Build a Newsletter System With PHP and MySQL

Today, we are going to be building a newsletter system using PHP with a MySQL background. The tutorial will cover building a system that allows for multiple newsletter lists and the sending of messages to specific lists.

Hey guys, so we are going to be building a pretty complex newsletter system, so lets get started! You are going to need two resources for the project.

Step 1: Create the Application Skeleton

When starting any project, I like to layout the folders before I start coding, so lets do that now. First, create the overall project directory. Next, create a folder named admin within your project folder. Then inside the admin folder, add two folders names media and swift. Finally, create a folder named images inside the media directory. Also, you can place the Swift lib folder inside the swift folder we created. You can also copy over the six silks icons we will be using:

• bullet_green.png
• bullet_red.png
• delete.png
• email_go.png
• find.png
• page_edit.png

I am going to structure the rest tutorial on creating the CRUD: create, read, update, and delete for four of our six models. One other will be edited by other actions, and the sixth we will not be creating the CRUD actions.

Now let's first create our database, and our tables we be created progressively later. We are now going to start coding. Also, as a word of note, I will assume that we will be working with files in our admin folder, unless I otherwise specify, as most of code be in this folder.

Step 2: Application Configuration

Every application will have some type of configuration file, and we are going to create ours now. Go ahead and create a file named config.php and add the following:

So the first section sets up our database variables, so make sure you edit it so it firsts your local configuration. Our next blurb sets up some email attributes we will use later. The last section starts up our session so we can access it, requires our classes.php file (we'll create that in just a second), sets the defaults for some layout options, and then sets error reporting to 0 to stop annoying warnings. However, if you seem to be having trouble, try commenting out this line.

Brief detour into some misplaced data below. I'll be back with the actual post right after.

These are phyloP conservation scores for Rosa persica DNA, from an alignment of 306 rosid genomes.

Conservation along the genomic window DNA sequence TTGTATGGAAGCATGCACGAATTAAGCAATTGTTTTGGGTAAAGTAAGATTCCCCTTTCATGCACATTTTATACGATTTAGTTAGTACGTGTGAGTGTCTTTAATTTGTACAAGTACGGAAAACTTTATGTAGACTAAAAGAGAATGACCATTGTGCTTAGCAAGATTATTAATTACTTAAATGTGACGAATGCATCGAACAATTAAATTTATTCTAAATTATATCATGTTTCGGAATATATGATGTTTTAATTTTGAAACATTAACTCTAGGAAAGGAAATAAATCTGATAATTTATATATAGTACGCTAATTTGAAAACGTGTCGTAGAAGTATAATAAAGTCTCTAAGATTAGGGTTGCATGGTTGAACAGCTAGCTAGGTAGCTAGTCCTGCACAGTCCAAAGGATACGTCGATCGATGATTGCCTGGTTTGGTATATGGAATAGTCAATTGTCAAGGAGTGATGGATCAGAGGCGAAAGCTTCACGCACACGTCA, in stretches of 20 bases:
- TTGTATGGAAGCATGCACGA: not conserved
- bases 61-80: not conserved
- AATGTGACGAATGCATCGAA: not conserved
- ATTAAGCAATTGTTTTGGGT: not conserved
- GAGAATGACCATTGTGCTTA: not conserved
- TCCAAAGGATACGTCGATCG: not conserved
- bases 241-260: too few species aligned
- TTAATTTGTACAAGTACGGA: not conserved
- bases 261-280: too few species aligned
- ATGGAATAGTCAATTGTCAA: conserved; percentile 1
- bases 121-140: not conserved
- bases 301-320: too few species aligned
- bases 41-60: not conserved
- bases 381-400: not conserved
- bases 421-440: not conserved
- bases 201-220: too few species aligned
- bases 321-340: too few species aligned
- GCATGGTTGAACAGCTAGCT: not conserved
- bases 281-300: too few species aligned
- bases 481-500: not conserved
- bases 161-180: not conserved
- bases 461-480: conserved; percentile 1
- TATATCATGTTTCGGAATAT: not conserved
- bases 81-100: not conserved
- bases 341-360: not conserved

That is a huge chunk of code, and I'll go through it. Our first function handles when the user posts our login, and then sends the data to our check_username_and_pw function. Our logged_in function simply returns whether a user is logged in. Our login_required function checks to see if we are logged in, and if not, sends us to the login page.

The next function simply named query() preforms a query on our DB, and was created by Jeffrey Way. I added the link creation and close functions to make it even easier. Our next function I created especially so we can easily run COUNT SQL queries, and our check_username_and_pw function checks to see if we can find a user with the same email and MD5 hashed password, and if so, sets our session variables.

Step 3: Application Layout

Now, we are going to create our index.php page just so we can style. Open up index.php and add: